Demand increases, shortages develop, quality goes down. The road where Medicare is taking us.

Thanks to various commenters from the prior post for the links.

Apparently the patient didn't want any student touching her. More details:

Mullins sued because several weeks before the procedure, her surgeon, Dr. Marvin E. Eastlund provided her with an informed consent document on which she indicated she did not want health care students in the operating room.

"Whose responsibility is it when a patient ...

Read more...

Medical care in Belgium

Certainly a world of difference compared to what happens here:

This was the beginning of a series of happy discoveries about medical care in Belgium. Healthcare in the US is mired in bureaucracy and competing interests and concerns about liability. It's a complex system that both doctors and patients hate for different reasons. The typical doctor must employ a receptionist to handle calls and appointments, an office manager to handle ...

Read more...

Chiropractic quackery

So much for time travel being a valid therapy:

State regulators had been investigating Dr. James Burda of Athens, who said he could take care of anyone, anywhere by reaching back in time to when the injury occurred.

Burda said he discovered the skill six years ago when he hurt his own foot while driving. He said he gave the pain a command to stop and it went away.

Read more...

Lawyers sidestep a voter-approved constitutional malpractice cap. Doctors are asking patients to sign a form waiving their rights to to collect anything more than $250,000 in a medical malpractice lawsuit:

"We cannot allow trial lawyers to circumvent the will of the people through their legal maneuvering," said Patrick Hutton, president of the Florida Medical Association and an orthopedic surgeon from the Jacksonville area.

Hutton and other FMA officials ...

Read more...

Some patients think they can sue doctors for anything. Like this story over medical bills:

Out of the blue, we received a bill for $300 from a collection agency from the former neurologist. I recently wrote to the doctor and told her what had transpired and how we felt we owe her nothing.

We know we could have pursued a medical malpractice claim but choose not to, ...

Read more...

Having medical students intubate during elective procedures, under supervision of an anesthesiologist, is common practice. However, this patient specifically wanted no medical students, but the hospital ignored her wishes:

The Indiana Supreme Court is considering whether a woman who had to have a second surgery after a medical student tore her esophagus during a botched procedure was a victim of battery.
Attorneys for W- Ruth Mullins say she signed ...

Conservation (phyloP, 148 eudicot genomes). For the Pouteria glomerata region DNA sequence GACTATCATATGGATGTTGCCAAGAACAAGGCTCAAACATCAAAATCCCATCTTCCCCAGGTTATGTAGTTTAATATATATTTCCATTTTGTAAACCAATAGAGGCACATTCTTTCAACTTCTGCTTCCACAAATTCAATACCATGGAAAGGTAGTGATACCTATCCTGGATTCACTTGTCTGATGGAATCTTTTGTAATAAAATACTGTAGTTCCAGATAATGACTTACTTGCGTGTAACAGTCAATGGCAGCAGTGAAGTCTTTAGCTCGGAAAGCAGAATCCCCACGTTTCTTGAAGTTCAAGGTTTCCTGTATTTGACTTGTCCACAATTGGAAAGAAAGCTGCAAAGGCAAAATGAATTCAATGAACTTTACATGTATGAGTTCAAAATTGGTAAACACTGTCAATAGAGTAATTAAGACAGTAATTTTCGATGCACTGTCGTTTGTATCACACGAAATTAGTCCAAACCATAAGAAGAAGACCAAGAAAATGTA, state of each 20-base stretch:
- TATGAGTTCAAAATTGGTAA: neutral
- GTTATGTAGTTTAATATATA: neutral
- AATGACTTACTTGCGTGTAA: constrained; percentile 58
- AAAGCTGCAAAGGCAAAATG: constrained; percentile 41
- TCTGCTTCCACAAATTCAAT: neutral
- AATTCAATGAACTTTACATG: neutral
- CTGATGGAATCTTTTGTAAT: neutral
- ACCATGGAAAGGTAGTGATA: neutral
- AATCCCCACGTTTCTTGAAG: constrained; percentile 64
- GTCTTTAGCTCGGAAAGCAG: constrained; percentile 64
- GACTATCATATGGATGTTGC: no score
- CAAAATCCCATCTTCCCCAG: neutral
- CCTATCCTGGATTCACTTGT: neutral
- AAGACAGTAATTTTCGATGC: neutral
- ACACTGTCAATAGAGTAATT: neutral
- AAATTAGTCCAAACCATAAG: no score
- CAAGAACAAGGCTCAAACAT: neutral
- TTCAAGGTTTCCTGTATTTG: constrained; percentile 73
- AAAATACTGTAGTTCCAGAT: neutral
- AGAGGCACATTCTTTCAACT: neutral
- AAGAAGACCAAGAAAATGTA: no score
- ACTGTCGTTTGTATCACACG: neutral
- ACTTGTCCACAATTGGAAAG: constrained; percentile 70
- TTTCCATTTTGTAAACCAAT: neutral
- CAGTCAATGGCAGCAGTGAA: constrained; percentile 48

Read more...

I don't think almost-bankrupt General Motors is really in a place where they should be telling anybody how to run things.

I'm surprised it took this long.

More challenges facing primary care. Why do I get the feeling this is just protesting on the Titanic?

Sorry, this is not news at all - as readers here already know.

I'm happy to see the hospitals developing a backbone. Someone has to fight against reimbursement extortion that the insurance monopolies are applying. Notably, UnitedHealth is involved in many of these disputes.

It is Actiq, which is transmucosal fentanyl. Apparently this expensive drug is routinely being prescribed for musculoskeletal conditions.

Truths in the ER

Scalpel or Sword (newly added to the blogroll) lists a few. (via GruntDoc)

Any anesthesiologists out there care to speculate on what could of happened?

Travis has said the dental staff gave Diamond a liquid sedative, followed by nitrous oxide and intravenous sedation. Travis said she entered the office after the procedure and saw her daughter lying motionless on her side in a dentist chair.

The girl's head was rolled back, her eyes were in the back of her head and ...

Read more...

Another example showing the ridiculousness of the Medicare RVU system:

And even worse, the insurance companies use the Medicare RVUs to set their rates, so everyone is socialized. If the government told all restaurants that they could only charge $10 for a steak dinner, whether they were Golden Corral or Smith and Wollensky's, what do you think would happen to the quality of the dining experience? Is that really ...

Read more...

Only 74 percent are passing recertification their first try.

This includes two primary care and five specialists. This sort of fragmented age presents another barrier for P4P, and is reflective of the bloat plaguing American health care.

It never works to save money. This will lead to an increase in the volume of procedures, further driving up health care costs:

When physician fees are capped, the number and complexity (or volume and intensity) of services furnished to Medicare beneficiaries simply increase, including more frequent and intensive office visits, and a rapid increase in the use of imaging techniques, laboratory services, and physician-administered drugs, which will lead ...

Read more...

Of course, liability is the reason. Patients lose again:

Florida Hospital and Orlando Regional officials agree liability is a factor, though they emphasize safety as their main concern. But Bair at Central Florida Regional said that hospital's policy was prompted by worries that a photo or videotape could end up as evidence in a trial.

A birth video last year helped lead to a malpractice settlement in Missouri, ...

Read more...